May 8, 2017

Preventing exacerbations and keeping yourself safe this winter

As you may be aware, an exacerbation or flare up of your Chronic Obstructive Pulmonary Disease (COPD) is as detrimental to the lungs as a coronary is for the heart. Each time a patient with COPD has a chest infection or an exacerbation, their lungs are robbed of vital reserve. Too many exacerbations means the lungs stop working as effectively. Avoiding exacerbations is therefore critically important  to maintaining lung health and allowing the lungs and cardiac system a chance to recover.

Typically, an exacerbation is triggered by an infection such as a virus or bacteria. However, if there is an allergic component to your lung problems then it is quite possible that allergy, as was seen in the recent Melbourne asthma thunderstorms, could also be a trigger.
The first rule to avoiding an exacerbation is to keep healthy. This might seem astoundingly obvious, but with all the sophisticated treatments now available it is easy to forget that preventing yourself from becoming run down and exhausted is essential to maintaining your immune system and preventing passing germs or “bugs” taking hold. Bugs are a part of our everyday existence and it is not necessarily that we are unlucky to catch them but more often that our immune system is depleted and the bugs see an opportunity to jump in, take hold and then cause problems. Avoiding exhaustion, irregular sleep and erratic diets are all important elements to keeping your immune system in shape.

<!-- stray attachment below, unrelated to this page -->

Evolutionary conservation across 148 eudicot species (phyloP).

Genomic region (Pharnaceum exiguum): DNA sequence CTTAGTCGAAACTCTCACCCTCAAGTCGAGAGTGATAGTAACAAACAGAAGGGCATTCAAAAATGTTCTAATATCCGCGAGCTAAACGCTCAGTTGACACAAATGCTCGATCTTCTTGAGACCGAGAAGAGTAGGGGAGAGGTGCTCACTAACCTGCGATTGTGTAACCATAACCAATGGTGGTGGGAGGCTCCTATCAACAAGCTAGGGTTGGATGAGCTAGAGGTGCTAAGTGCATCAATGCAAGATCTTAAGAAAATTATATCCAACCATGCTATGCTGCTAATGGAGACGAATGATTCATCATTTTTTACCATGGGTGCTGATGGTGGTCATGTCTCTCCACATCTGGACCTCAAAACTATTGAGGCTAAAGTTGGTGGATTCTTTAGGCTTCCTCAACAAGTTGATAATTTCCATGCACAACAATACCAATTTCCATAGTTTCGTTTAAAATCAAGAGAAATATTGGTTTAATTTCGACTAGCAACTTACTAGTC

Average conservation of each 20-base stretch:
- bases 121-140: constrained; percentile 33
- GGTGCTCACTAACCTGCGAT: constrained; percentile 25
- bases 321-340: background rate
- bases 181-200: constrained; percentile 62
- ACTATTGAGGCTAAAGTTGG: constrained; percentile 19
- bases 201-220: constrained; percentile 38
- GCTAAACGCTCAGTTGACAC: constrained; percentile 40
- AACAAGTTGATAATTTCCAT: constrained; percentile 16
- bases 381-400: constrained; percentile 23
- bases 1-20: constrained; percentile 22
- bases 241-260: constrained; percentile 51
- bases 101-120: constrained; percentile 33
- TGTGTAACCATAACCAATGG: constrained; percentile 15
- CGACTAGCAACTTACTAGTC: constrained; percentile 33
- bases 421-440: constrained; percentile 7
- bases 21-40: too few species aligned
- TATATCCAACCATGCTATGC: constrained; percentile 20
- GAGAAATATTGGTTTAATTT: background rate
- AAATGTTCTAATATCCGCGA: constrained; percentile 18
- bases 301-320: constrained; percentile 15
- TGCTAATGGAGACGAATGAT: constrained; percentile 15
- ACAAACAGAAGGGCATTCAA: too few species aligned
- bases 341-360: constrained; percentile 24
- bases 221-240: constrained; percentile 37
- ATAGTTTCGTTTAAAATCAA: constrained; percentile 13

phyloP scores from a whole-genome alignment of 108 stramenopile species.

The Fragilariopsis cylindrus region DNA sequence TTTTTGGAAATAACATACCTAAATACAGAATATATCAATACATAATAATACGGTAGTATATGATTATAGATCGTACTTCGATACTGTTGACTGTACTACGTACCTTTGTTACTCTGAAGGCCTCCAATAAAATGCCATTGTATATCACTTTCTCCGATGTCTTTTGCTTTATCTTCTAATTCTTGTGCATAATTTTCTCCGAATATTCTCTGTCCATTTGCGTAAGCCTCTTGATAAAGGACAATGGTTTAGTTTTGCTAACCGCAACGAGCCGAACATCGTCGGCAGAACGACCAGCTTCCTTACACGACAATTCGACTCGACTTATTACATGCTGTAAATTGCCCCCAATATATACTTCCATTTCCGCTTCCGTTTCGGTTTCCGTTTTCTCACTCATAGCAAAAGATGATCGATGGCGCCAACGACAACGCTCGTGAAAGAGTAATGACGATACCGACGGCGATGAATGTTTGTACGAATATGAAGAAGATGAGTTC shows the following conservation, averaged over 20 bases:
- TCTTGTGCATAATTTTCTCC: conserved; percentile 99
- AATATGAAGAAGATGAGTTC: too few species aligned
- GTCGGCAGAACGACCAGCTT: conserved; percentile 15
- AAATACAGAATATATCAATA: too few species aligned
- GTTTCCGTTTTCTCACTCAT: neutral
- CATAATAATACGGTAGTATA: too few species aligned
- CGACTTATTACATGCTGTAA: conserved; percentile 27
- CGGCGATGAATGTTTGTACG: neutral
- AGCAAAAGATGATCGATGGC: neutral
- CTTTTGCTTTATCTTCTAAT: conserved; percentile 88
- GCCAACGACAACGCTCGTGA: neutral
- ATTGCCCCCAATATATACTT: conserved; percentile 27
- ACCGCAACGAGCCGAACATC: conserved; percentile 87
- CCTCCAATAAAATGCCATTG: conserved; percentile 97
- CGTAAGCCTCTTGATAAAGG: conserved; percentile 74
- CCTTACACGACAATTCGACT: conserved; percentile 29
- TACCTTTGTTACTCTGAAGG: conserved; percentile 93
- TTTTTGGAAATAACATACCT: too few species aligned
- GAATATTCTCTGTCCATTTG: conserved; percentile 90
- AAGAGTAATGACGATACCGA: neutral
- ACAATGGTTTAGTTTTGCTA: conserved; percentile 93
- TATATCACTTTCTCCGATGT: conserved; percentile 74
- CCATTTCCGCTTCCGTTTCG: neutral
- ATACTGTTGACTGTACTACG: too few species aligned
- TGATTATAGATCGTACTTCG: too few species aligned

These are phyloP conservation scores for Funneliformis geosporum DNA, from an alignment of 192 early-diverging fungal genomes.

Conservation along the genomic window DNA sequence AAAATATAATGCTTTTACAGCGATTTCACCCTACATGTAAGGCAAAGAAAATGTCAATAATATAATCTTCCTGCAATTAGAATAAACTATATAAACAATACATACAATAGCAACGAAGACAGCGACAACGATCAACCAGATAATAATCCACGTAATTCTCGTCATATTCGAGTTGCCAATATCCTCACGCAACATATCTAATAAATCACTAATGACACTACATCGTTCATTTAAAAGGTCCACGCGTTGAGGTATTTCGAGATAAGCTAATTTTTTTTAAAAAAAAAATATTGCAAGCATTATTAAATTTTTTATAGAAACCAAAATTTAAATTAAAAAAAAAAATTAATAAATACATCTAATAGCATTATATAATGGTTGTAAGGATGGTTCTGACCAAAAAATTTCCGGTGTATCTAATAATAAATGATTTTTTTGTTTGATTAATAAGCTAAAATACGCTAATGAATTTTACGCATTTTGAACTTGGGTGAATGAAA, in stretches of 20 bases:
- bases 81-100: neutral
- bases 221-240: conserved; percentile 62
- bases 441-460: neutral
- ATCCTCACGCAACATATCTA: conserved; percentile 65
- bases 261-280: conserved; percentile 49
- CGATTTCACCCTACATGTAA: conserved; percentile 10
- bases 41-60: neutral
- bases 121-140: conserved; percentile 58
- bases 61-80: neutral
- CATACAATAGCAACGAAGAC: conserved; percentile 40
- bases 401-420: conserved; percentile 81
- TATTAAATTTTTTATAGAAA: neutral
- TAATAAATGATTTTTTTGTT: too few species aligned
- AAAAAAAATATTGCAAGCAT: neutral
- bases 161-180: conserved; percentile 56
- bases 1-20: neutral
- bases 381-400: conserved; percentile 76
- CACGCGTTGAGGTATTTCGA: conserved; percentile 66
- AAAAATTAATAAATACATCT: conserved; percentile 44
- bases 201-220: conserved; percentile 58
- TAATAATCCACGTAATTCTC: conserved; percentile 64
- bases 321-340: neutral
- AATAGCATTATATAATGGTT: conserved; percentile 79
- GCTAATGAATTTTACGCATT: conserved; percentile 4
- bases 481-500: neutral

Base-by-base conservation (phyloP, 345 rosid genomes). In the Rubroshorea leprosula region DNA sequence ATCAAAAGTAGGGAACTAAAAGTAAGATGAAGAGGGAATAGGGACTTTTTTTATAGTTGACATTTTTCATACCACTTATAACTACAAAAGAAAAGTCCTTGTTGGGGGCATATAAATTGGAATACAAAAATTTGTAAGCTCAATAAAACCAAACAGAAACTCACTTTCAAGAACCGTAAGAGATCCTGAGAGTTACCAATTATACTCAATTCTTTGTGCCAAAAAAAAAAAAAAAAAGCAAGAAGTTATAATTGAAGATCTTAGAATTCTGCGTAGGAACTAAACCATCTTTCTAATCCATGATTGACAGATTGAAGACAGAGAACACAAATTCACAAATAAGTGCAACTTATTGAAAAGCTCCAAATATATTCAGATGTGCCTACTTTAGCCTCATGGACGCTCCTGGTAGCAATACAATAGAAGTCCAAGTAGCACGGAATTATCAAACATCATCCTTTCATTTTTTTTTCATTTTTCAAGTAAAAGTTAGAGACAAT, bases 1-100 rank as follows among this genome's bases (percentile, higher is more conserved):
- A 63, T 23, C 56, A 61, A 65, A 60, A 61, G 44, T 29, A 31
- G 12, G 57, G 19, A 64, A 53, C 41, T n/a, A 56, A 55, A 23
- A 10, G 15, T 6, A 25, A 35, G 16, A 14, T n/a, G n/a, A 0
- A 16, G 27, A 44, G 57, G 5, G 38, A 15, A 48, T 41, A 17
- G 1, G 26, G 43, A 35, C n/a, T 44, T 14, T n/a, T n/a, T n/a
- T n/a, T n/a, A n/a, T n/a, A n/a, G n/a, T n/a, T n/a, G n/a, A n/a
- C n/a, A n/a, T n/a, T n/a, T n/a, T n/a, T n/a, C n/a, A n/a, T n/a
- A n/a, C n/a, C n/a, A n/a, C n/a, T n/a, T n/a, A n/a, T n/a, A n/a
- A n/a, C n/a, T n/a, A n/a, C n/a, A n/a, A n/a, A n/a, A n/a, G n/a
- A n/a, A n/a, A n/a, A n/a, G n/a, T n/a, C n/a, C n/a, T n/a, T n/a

The second rule is to have a plan. Ideally this should be a written action plan worked out with your doctor or respiratory nurse telling you what to do and when (including emergency phone numbers). It is important to ‘nip exacerbations in the bud’. Delay in treatment often prolongs the attack as well as dramatically increases the amount of medication required. For example, an attack starts on Wednesday and by Friday evening the patient realises they have a problem but there are no doctors around. They leave it over the weekend, hoping it will get better and then have to go to the hospital on Monday. It is much better to start additional treatment on Wednesday, be improving by Friday and off to golf or work by Monday. To achieve this,  it is essential to have the appropriate medications on hand, know how to use them correctly and to have a supply of emergency treatments.

The third rule is to be up-to-date with your flu and pneumonia vaccinations. With these tips and tricks, it’s easy to see what gives the best ‘bang for the buck’ as regards looking after yourself this winter.

Fill out our COPD Action Plan with your doctor or nurse. Visit http://lungfoundation.com.au/copd-action-plan/ to download your copy.